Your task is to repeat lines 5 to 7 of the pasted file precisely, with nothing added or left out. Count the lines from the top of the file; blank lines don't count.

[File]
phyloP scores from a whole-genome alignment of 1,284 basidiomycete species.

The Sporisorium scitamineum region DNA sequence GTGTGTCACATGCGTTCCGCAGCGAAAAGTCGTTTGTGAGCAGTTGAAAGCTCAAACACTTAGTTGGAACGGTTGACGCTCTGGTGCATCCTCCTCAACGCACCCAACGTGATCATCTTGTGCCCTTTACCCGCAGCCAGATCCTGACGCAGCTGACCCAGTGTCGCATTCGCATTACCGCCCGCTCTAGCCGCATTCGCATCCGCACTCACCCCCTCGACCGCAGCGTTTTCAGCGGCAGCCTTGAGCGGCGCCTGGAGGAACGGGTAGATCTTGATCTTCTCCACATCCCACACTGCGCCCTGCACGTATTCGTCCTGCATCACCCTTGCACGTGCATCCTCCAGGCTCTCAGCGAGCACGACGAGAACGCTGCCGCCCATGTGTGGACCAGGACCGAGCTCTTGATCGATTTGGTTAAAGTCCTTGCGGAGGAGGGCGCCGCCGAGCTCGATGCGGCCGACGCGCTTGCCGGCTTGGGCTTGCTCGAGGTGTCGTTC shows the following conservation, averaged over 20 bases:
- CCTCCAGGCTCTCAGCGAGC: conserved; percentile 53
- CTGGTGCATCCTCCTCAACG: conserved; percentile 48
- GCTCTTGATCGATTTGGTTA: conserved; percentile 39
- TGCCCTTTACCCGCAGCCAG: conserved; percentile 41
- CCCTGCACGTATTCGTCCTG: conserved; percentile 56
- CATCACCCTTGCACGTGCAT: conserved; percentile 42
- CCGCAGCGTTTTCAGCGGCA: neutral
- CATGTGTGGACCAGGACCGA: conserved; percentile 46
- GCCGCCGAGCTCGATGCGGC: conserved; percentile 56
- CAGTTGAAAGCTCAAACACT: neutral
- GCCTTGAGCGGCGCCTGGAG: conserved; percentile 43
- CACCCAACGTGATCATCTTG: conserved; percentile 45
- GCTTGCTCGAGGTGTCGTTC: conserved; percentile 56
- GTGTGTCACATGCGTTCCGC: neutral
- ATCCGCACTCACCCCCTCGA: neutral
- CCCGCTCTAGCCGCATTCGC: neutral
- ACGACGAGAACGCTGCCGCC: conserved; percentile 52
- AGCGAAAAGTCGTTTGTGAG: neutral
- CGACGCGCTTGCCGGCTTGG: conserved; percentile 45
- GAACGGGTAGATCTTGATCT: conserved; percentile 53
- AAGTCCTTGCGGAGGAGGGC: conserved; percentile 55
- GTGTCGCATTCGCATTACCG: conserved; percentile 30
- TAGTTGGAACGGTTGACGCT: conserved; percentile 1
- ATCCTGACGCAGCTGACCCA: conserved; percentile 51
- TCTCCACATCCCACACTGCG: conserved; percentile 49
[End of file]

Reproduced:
- GCTCTTGATCGATTTGGTTA: conserved; percentile 39
- TGCCCTTTACCCGCAGCCAG: conserved; percentile 41
- CCCTGCACGTATTCGTCCTG: conserved; percentile 56